"The most important implication of these findings is that the number of infections is much greater than the reported number of cases. Our data imply that, by April 1 (three days prior to the end of our survey) between 48,000 and 81,000 people had been infected in Santa Clara County. The reported number of confirmed positive cases in the county on April 1 was 956, 50-85-fold lower than the number of infections predicted by this study.  The infection to case ratio, also referred to as an under-ascertainment rate, of at least 50, is meaningfully higher than current estimates…This is likely a function of reliance on PCR for case identification which misses convalescent cases, early spread in the absence of systematic testing and asymptomatic or lightly symptomatic infections that go undetected." (my bold)

Now, let's see how the authors used this data to estimate the infection fatality rate.  As of April 10, 2020, a total of 50 people had died of COVID-19 in Santa Clara County.  If one uses the study's number of infections ranging from 48,000 to 81,000 and projects deaths to April 22 (3 weeks from time of infection to death), there should be roughly 100 deaths by that date.  This results in an infection fatality rate ranging from 0.12 percent to 0.2 percent, a rate that is not substantially different than normal seasonal influenza.  If antibodies take more than 3 days to appear, if the time taken from case identification to death is less than 3 weeks or if the epidemic wave has peaked and there are fewer deaths per day as time passes, then the infection fatality rate is lower than noted above.  It is the number of fatalities that concerned politicians the most since it is likely that most of these cases would have required the use of intensive care units and ventilators, both of which are in short supply given the cuts to health care spending by the same politicians who feign concern.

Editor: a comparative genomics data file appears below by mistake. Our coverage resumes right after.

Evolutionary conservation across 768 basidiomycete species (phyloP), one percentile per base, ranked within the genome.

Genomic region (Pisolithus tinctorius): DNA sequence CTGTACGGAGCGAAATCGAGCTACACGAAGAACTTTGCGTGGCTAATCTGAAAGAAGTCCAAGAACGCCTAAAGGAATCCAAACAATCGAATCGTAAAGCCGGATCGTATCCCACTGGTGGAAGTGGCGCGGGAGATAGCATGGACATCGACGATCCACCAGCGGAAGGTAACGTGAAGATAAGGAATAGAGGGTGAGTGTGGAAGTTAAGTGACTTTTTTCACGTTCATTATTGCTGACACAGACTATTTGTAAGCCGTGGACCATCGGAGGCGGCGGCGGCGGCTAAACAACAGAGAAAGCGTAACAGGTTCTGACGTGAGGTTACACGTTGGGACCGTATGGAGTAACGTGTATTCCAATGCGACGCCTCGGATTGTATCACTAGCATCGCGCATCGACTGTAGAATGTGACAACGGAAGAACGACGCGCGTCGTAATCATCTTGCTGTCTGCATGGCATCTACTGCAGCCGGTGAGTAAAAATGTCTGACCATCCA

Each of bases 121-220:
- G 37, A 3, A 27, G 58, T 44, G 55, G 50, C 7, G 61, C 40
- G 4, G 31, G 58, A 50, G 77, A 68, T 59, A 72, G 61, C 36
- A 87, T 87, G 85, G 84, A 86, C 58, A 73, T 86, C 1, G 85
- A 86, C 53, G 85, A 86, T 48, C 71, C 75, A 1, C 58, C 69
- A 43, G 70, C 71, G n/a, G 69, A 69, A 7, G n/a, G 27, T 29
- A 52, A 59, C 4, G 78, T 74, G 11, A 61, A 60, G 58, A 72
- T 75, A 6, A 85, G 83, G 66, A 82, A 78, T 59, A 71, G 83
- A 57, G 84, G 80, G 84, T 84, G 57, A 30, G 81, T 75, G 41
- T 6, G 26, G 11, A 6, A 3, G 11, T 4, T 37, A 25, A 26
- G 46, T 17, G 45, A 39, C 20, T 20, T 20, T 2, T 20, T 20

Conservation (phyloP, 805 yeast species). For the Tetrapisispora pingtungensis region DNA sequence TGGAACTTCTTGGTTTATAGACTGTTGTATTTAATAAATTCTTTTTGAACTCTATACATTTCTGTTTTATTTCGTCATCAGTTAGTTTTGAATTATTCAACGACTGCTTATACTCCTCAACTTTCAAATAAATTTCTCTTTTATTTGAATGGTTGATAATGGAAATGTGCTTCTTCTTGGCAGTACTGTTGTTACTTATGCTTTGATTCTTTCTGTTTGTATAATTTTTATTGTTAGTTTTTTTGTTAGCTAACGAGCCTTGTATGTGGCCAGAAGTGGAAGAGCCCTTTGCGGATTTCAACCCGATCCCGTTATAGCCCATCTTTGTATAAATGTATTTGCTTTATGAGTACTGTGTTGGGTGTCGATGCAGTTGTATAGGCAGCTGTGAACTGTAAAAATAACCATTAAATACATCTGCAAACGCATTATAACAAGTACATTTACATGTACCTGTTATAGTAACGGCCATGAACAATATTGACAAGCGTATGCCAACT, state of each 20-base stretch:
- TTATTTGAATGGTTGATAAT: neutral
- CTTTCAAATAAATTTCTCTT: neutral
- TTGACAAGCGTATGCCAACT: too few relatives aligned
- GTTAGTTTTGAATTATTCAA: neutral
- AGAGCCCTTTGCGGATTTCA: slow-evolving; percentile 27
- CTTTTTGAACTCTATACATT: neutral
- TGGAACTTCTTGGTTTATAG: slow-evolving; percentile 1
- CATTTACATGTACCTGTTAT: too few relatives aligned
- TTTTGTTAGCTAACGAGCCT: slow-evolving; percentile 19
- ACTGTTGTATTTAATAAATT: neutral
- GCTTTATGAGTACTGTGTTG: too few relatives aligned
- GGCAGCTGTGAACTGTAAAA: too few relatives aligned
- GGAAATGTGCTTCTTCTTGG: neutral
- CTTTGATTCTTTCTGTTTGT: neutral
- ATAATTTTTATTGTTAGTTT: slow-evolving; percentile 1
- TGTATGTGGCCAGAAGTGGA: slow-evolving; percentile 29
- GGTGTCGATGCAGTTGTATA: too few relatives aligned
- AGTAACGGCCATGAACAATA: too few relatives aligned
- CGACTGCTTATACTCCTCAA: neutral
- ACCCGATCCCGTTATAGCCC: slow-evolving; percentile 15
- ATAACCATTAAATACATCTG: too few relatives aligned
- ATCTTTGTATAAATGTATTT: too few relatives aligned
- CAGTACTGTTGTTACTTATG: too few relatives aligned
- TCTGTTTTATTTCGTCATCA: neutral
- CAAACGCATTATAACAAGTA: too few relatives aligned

If you are interested in further information on this study, please listen to this very informative interview with Dr. Jay Battacharya, one of the authors of the study who is both a physician and an economist:

Here is another fascinating interview with Dr. John Ioannidis, a co-author of the paper who also discusses the study:

This study by Stanford University strongly suggests that the current COVID-19 infection rate is far higher than the headline number of infections would suggest.  With a much higher level of infections and the fact that the fatality rate is calculated as shown here:

          Fatality Rate  =    Number of Deaths
                                    Number of Infections

...as the number of infections rises, the fatality rate of an infection drops.  In the case of the Stanford study, their initial calculations suggest that the fatality rate of COVID-19 may be no worse than seasonal influenza.


A recent news item from the University of Southern California notes a similar infection trend:

Here's a quote:

"Based on the results of the first round of testing, the research team estimates that approximately 4.1% of the county’s adult population has an antibody to the virus. Adjusting this estimate for the statistical margin of error implies about 2.8% to 5.6% of the county’s adult population has an antibody to the virus — which translates to approximately 221,000 to 442,000 adults in the county who have been infected. That estimate is 28 to 55 times higher than the 7,994 confirmed cases of COVID-19 reported to the county at the time of the study in early April. The number of COVID-related deaths in the county has now surpassed 600." (my bold)